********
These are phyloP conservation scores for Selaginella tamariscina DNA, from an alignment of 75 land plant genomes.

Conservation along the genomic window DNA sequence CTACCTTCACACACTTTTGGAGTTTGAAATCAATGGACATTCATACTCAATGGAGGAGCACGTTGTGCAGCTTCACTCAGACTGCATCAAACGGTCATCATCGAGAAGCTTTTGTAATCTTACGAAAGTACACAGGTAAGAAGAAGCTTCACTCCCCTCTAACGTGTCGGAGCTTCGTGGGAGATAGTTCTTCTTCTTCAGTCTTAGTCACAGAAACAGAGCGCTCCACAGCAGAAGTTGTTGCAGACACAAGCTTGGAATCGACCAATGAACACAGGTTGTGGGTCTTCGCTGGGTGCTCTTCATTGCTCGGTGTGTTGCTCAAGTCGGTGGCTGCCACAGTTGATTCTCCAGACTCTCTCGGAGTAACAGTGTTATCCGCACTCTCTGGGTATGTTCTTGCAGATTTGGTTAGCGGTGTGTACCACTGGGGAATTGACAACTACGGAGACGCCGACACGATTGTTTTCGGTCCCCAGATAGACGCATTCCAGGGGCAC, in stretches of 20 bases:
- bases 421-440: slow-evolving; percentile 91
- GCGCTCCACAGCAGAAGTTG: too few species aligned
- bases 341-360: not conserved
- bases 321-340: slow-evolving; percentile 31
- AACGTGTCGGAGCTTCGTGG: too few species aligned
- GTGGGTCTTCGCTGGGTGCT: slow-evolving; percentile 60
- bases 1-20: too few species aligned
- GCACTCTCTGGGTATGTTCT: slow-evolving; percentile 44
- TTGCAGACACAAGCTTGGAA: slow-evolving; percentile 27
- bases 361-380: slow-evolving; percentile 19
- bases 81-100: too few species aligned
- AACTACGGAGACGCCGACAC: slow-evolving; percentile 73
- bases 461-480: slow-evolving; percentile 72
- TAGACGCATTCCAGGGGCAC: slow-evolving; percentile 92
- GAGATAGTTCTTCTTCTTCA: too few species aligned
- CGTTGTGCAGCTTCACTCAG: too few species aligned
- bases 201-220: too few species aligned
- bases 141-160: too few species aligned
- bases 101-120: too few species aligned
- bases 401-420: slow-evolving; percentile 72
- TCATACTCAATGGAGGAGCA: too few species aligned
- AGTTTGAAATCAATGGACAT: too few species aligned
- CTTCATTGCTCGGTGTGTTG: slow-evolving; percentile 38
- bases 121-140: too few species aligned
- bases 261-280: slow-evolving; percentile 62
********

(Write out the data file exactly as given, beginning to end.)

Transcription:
These are phyloP conservation scores for Selaginella tamariscina DNA, from an alignment of 75 land plant genomes.

Conservation along the genomic window DNA sequence CTACCTTCACACACTTTTGGAGTTTGAAATCAATGGACATTCATACTCAATGGAGGAGCACGTTGTGCAGCTTCACTCAGACTGCATCAAACGGTCATCATCGAGAAGCTTTTGTAATCTTACGAAAGTACACAGGTAAGAAGAAGCTTCACTCCCCTCTAACGTGTCGGAGCTTCGTGGGAGATAGTTCTTCTTCTTCAGTCTTAGTCACAGAAACAGAGCGCTCCACAGCAGAAGTTGTTGCAGACACAAGCTTGGAATCGACCAATGAACACAGGTTGTGGGTCTTCGCTGGGTGCTCTTCATTGCTCGGTGTGTTGCTCAAGTCGGTGGCTGCCACAGTTGATTCTCCAGACTCTCTCGGAGTAACAGTGTTATCCGCACTCTCTGGGTATGTTCTTGCAGATTTGGTTAGCGGTGTGTACCACTGGGGAATTGACAACTACGGAGACGCCGACACGATTGTTTTCGGTCCCCAGATAGACGCATTCCAGGGGCAC, in stretches of 20 bases:
- bases 421-440: slow-evolving; percentile 91
- GCGCTCCACAGCAGAAGTTG: too few species aligned
- bases 341-360: not conserved
- bases 321-340: slow-evolving; percentile 31
- AACGTGTCGGAGCTTCGTGG: too few species aligned
- GTGGGTCTTCGCTGGGTGCT: slow-evolving; percentile 60
- bases 1-20: too few species aligned
- GCACTCTCTGGGTATGTTCT: slow-evolving; percentile 44
- TTGCAGACACAAGCTTGGAA: slow-evolving; percentile 27
- bases 361-380: slow-evolving; percentile 19
- bases 81-100: too few species aligned
- AACTACGGAGACGCCGACAC: slow-evolving; percentile 73
- bases 461-480: slow-evolving; percentile 72
- TAGACGCATTCCAGGGGCAC: slow-evolving; percentile 92
- GAGATAGTTCTTCTTCTTCA: too few species aligned
- CGTTGTGCAGCTTCACTCAG: too few species aligned
- bases 201-220: too few species aligned
- bases 141-160: too few species aligned
- bases 101-120: too few species aligned
- bases 401-420: slow-evolving; percentile 72
- TCATACTCAATGGAGGAGCA: too few species aligned
- AGTTTGAAATCAATGGACAT: too few species aligned
- CTTCATTGCTCGGTGTGTTG: slow-evolving; percentile 38
- bases 121-140: too few species aligned
- bases 261-280: slow-evolving; percentile 62